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UTAH BUSINESSES RODE WAVES OF ECONOMY IN EBB-AND-TIDE DECADE

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Boom.

Bust.Slow recovery.

It's been that kind of decade for Utah's economy.

Businesses ranging from manufacturing giants to the corner grocery store have felt the ebb and tide of doing business in Utah. The '80s were anything but stable.

Just ask the estimated 12,000 people who lost high-paying union jobs when Geneva Steel and Kennecott Copper Corp. closed shop in the mid-80s.

Geneva and Kennecott later reopened and are doing well financially, due in part to substantially leaner contract settlements with the unions. Both have considerably fewer employees and are running smaller shops.

Oil and gas, once considered the economic backbone of the West, was hard hit in the latter years of the decade. As the demand for domestic oil dwindled, so did the price per barrel. Oil wells on the Uintah Basin were capped and workers were sent packing.

Unemployment in Utah peaked at nearly 11 percent in 1982, a phenomenon that mirrored the jobless rate nationwide.

As if things weren't bad enough, gasoline prices shot through the roof in the early '80s. Motorists paid as much as $1.30 a gallon.

Meanwhile, the prime lending rate hit 20 percent in 1982, which all but halted home and business construction.

Some 40,000 more people left the state than moved in during the decade. About 14,000 left in 1987 alone.

Utah's real-estate market fell victim to the joblessness and out-migration. Hundreds of dislocated workers placed their houses on the market. The problem was, most of the decade was not a seller's market.

And speaking of markets, how about that stock market? Black Monday, Oct. 19, 1987, will live in infamy. On that day, stocks lost 21 percent of their value when the market fell 508 points below the Dow Jones Industrial Average.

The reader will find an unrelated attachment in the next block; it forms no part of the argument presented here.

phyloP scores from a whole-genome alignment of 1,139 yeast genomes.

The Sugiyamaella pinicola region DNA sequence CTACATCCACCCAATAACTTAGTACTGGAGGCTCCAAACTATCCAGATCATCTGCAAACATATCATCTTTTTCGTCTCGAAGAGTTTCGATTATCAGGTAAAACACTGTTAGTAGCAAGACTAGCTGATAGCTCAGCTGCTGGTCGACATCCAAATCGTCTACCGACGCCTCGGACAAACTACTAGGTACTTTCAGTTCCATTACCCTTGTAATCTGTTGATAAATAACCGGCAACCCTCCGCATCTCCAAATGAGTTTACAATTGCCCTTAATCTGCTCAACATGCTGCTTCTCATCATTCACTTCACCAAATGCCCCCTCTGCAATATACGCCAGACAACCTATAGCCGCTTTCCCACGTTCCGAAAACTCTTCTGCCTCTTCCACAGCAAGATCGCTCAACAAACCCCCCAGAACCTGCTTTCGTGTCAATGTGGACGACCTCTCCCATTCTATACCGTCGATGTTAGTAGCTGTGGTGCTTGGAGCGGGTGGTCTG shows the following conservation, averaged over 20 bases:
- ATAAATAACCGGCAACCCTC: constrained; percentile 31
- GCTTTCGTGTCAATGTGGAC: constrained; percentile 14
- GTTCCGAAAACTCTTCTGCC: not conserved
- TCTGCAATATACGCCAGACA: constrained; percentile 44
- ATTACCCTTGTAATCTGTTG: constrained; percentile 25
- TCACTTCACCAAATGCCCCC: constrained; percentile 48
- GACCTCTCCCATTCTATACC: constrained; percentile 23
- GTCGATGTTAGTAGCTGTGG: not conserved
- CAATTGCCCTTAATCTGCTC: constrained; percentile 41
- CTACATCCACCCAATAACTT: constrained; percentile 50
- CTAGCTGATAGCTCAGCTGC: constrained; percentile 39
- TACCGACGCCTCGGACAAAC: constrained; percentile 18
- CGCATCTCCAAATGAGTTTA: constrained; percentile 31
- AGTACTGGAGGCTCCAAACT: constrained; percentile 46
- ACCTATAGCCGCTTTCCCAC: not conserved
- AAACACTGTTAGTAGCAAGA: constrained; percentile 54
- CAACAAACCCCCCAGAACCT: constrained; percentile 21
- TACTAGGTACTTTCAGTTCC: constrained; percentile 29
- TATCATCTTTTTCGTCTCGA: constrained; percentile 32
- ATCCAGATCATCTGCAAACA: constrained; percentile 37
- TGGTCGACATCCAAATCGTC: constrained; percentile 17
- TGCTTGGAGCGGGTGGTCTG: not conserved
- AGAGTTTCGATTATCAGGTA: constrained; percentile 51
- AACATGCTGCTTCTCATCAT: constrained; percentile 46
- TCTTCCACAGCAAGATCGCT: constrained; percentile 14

Events in the U.S. and local financial markets convinced some Utahns to steer clear of stock investments. Utahns lost money in penny stock and other investment schemes and by the end of the decade Utah was called the "white-collar crime capital" of the nation.

Utah certainly had its share of disappointments during the decade, among them Adnan Khashoggi's failed $400 million Triad America.

The Saudi billionaire's plans to redevelop 26 acres on Salt Lake City's west side went belly up in 1987, six years after he launched the project. Creditors have yet to receive their money from Khashoggi, but trustees have recovered at least $32 million.

Oddly, Khashoggi helped develop the Salt Lake International Center, which became an anchor for new business in Utah. Research Park served a similar purpose, luring new high-tech industries to Utah.

Utah has emerged as one of the country's leading telecommunications centers. Eastern and Delta airlines, J.C. Penney, American Express, Fidelity Investments and Sears have established telephone-based service operations in the Salt Lake area.

Other new businesses creating new jobs in Utah were McDonnell Douglas, Southland Corp., and National Semiconducter Corp.

And Jon Huntsman, president of Huntsman Chemical Corp. has become one of the nation's leading businessmen. The Utahn's chemical empire has had annual revenues of $1 billion in recent years.

Another success story was Delta Air Lines' merger with Western Airlines in 1987. The marriage resulted in Delta becoming the fourth largest airline in the country and a hub operation was established at Salt Lake International Airport.